The key to producing internal triggers is encouraging consumers to make a mental connection between your product and a desired solution. This desired solution should either be the avoidance of pain or the seeking of pleasure. Once this mental connection is formed, you have an internal trigger with a positive association, as the product helped solve a problem.

Nir explains that the most powerful internal triggers are negative emotions. We are more likely to seek out habitual problem-solving products when we are experiencing negative emotions. For example, many of us have internal triggers for social networks and smartphones. These triggers range from boredom to the stress of living in uncertainty. Subsequently, we build habits that help us forget about these emotions or change them into positive ones.

Internal triggers produce an impulse in consumers to use the product more and more often. However, internal triggers are only cues that encourage consumers to use your product. Motivation is still required to make a product a habit.

Every Product Needs a Motivation

A trigger alone is not sufficient to generate action in consumers. Nir explains that people only take action if three preconditions are met: A trigger, a motivation, and the capability.

The most accessible motivation that a company can attach to their product is ease of access and use. Nir recommends simplifying the steps needed to use your product. Utilize emotion-grabbing advertisements to increase the likelihood of customers using your product.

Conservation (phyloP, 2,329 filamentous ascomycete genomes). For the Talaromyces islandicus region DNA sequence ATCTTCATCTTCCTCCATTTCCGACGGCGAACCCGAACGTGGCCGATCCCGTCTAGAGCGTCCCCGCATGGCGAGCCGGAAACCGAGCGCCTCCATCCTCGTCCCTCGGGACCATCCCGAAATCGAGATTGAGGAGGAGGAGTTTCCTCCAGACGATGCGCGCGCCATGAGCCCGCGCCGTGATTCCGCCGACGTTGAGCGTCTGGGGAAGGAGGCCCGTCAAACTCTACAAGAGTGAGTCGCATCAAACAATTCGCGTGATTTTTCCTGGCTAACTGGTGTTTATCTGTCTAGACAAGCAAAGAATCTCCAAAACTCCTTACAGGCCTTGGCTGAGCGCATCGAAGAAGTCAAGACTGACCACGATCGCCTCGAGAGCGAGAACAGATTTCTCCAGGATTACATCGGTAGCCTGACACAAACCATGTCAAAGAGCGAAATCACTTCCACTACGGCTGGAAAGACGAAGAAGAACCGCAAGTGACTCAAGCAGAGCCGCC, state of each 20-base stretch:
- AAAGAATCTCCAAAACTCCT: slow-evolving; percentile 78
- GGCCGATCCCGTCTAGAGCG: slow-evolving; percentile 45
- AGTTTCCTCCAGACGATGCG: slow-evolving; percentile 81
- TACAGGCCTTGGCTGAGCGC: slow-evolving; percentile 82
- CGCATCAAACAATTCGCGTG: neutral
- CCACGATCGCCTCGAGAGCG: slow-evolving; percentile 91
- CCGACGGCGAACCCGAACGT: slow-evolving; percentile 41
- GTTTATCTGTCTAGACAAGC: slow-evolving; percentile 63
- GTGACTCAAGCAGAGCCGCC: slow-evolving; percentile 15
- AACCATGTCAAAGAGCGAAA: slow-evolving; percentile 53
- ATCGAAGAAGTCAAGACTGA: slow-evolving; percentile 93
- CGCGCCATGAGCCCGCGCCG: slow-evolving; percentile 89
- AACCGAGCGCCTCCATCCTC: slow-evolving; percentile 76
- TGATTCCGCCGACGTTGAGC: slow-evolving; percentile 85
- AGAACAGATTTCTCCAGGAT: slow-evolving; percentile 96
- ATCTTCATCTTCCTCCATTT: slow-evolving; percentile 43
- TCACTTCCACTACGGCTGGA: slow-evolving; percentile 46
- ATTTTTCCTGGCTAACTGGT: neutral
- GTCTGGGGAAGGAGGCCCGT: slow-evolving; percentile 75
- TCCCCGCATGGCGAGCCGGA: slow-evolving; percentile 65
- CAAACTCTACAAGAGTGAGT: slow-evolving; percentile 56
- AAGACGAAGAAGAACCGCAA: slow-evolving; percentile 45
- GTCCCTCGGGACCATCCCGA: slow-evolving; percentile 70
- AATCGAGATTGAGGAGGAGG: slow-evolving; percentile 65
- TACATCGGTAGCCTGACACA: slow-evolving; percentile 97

Utilize Variable Rewards

We cannot maintain motivation without delivering the results the customer expects. For users to use a product frequently, a foundation of habit-building, the product must work every time it is used and they must see value quickly.

Studies have shown that our craving for rewards causes a stronger emotional reaction than receiving the reward itself. Thus, anticipation is essential when trying to encourage consumers to form a habit out of your product. If the reward received is predictable, then customers won’t be as excited by the product. Therefore, you want consistent rewards of varying degrees. Variable rewarding is an approach often adopted by social media platforms. Twitter and Facebook present you with a combination of photos, videos, posts, and polls. While scrolling through these feeds, you can never predict what will come up next. This unpredictability is what brings customers back again and again to these social media platforms.